Here are three issues to watch as Biden’s energy plan is fleshed out:

Oil and gas jobs

Energy jobs, from office towers in big cities to oil and gas fields in West Texas, could be affected by Biden’s plan to move away from fossil fuels. But it’s too early to say that predictions of an industry collapse are imminent under Biden’s watch, especially as oil prices have climbed this year.

Yesterday, the International Energy Agency reported that the effect of Biden’s moratorium on new oil and gas leasing on federal lands would be limited in the near term, according to Axios.

Before the election, large oil producers on federal land began stockpiling drilling permits, creating a buffer against Biden’s plans (Energywire, Jan. 12).

Still, other analysts say Biden’s impact on the oil industry could be significant.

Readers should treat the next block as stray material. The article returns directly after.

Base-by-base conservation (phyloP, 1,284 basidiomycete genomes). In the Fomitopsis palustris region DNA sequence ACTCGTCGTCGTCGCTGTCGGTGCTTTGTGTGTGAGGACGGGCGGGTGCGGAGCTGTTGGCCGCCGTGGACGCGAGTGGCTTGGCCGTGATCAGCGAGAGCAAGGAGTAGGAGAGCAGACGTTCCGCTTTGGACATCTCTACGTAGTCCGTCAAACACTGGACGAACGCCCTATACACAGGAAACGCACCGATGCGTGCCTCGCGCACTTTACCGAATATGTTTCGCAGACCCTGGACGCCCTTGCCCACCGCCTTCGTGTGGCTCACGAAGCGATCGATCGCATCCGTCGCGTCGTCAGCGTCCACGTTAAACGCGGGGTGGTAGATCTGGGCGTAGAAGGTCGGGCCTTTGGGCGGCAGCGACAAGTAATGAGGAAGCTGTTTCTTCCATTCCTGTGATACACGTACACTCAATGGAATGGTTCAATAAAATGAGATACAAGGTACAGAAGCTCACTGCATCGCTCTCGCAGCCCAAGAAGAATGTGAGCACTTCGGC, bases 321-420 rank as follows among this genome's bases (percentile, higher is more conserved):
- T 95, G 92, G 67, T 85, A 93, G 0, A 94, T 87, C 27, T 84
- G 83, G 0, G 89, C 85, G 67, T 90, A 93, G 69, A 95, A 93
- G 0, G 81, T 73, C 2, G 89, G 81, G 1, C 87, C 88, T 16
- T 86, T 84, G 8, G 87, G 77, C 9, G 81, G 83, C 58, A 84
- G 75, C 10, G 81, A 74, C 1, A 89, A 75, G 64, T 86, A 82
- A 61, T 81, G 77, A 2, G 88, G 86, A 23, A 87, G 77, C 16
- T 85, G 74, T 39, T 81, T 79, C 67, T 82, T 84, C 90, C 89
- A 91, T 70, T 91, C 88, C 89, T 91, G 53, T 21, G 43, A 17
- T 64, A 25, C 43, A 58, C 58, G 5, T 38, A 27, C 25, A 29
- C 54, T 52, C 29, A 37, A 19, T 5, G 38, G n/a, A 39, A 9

In his recent executive order against federal overreach, Abbott put much of the focus on workers. He said that "hundreds of thousands of Texans are employed in the energy industry," which he called "vital to economic growth" in Texas.

Besides Keystone XL, the Paris accord and a suspension of new federal oil and gas leasing, another of Biden’s moves that the governor criticized was creating a path to rescind a 2020 federal methane rule. Abbott called that "an apparent prelude to burdensome new regulation of the energy industry’s emissions in Texas" and elsewhere.

If EPA pursues new rules on methane, Texas likely would have to follow those or propose its own and be at least as stringent. There’s also the potential for new litigation over energy issues, which is a reminder that Texas Republicans sued the Obama administration over energy and other issues many times, with a mixed record.

When asked about Texas’ concerns by E&E News this week, the White House pointed to one of its recent statements:

"The Biden-Harris administration has proposed transformative investments in infrastructure that will create millions of good union jobs here in America, boost the U.S. economy, and advance our climate and clean energy goals."